Wednesday, November 7, 2012

Data Mining and Statistical Models Changing the Face of Campaigns

Recently a friend turned me to a New York Times blog, Five Thirty Eight, where Nick Silver has expanded his statistical model from 2008 that he used to correctly predict the electoral college in 49 of the 50 states.  The actual specifics of his method are beyond my statistical capacity but the fact that he was able to predict ALL 50 states in this election leads me to believe he must be doing something right. I have read several articles today that have not only discussed Nick Silver's success in depth, but that have gone on to say modeling of this type will be commonplace for the next election.

Barack Obama's campaign seems to have gotten this hint, as their data mining operation was five times larger than in 2008.  The Time Magazine article linked above details the complexity of the system and how it was not just about the political beliefs and tendencies of the electorate but more about who they need to target and what makes those people inclined to support.  I found it particularly interesting that they found Sarah Jessica Parker would be the best person to host a dinner event with the President and a contest winner based on the success of their event on the west coast with George Clooney.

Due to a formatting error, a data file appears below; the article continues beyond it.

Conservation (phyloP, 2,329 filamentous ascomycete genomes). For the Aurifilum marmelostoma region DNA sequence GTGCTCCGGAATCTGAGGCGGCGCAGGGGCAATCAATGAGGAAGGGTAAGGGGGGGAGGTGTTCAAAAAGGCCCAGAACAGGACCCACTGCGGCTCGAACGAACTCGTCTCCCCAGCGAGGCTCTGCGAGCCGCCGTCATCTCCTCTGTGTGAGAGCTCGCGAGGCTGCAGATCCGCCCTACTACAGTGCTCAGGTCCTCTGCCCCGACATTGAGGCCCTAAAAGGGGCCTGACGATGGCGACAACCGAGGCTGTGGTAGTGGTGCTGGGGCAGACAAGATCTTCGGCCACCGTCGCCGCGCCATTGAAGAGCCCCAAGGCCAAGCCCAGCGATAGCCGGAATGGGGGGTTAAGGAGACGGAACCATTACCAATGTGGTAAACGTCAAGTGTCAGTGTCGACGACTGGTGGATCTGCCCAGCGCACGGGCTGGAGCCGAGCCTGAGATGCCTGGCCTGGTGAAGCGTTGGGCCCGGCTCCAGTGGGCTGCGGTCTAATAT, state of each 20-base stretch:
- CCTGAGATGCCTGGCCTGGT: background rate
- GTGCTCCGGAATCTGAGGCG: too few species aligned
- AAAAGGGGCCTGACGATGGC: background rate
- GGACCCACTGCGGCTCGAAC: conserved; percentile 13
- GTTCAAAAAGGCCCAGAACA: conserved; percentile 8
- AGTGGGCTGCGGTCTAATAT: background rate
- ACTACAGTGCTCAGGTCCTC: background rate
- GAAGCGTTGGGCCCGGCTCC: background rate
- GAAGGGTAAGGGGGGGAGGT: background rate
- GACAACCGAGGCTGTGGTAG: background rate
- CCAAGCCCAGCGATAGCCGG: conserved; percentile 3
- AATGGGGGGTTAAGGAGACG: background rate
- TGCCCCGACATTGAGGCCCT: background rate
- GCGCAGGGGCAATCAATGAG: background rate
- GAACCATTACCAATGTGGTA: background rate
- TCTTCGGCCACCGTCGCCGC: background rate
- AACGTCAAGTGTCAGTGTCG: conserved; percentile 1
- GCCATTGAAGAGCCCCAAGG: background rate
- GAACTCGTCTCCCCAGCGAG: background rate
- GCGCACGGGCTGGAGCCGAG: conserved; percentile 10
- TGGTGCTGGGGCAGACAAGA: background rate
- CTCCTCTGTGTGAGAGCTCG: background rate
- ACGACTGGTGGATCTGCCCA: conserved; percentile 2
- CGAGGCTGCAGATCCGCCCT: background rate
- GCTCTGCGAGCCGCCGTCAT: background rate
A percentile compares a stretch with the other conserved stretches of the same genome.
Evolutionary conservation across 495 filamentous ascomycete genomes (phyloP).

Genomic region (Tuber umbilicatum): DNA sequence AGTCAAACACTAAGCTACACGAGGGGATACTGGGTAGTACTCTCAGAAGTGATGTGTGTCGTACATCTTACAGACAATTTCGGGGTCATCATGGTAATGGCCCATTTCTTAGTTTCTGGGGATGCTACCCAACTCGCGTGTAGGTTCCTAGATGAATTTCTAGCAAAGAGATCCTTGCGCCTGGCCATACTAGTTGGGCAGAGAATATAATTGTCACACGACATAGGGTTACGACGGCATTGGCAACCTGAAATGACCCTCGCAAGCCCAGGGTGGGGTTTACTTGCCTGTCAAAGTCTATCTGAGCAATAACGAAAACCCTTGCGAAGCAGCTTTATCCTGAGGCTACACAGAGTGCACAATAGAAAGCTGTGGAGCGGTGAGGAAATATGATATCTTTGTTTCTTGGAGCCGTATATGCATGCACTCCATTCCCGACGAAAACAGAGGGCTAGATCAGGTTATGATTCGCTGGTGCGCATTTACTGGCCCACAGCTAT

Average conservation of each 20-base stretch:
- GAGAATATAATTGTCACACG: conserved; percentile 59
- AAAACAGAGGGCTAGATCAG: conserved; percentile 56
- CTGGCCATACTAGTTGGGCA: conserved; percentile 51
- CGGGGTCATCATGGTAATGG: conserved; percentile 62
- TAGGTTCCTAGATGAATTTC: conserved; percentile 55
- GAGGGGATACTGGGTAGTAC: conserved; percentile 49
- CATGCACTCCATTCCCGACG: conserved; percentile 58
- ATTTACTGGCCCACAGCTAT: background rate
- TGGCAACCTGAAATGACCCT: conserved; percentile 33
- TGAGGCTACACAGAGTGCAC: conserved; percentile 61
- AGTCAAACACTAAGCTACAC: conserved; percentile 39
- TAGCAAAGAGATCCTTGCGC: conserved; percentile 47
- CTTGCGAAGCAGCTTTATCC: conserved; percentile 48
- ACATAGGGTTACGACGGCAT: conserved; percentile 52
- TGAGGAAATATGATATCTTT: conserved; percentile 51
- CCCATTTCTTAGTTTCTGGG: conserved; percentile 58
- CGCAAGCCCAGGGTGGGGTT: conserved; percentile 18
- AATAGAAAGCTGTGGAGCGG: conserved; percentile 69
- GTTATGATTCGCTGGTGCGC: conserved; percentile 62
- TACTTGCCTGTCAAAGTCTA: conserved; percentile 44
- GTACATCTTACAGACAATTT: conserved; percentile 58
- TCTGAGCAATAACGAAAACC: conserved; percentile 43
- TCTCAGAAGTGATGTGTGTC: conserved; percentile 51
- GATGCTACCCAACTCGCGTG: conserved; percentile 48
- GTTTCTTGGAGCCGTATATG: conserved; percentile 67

The complexities of their data mining system goes beyond what I would have ever thought a campaign could coordinate, which is reflected in their impressive fundraising.  They were able to integrate the data from their campaign offices, grass roots organizers, polls and a number of other sources to target specific groups with specific language.  I remember getting annoyed with all the emails I was getting every day for a while, turns out they were testing language on me so they could use it for their fundraising efforts.

Their use of facebook was also quite surprising to me, allowing an app to access personal information and prompting individuals to ask their friends to take action really struck home with me.  It reminded me of the case study we read earlier in the semester with the online communities becoming offline actions and lead me to wonder if this really will be the future of elections.

I wonder if in 2016 instead of getting emails and phone calls to vote if I will instead receive tweets and personalized requests from my friends?  I think that it will be really interesting to see how these complex statistical prediction models and data mining efforts will reshape the landscape of elections in the near future and how it changes candidate interactions with the public.

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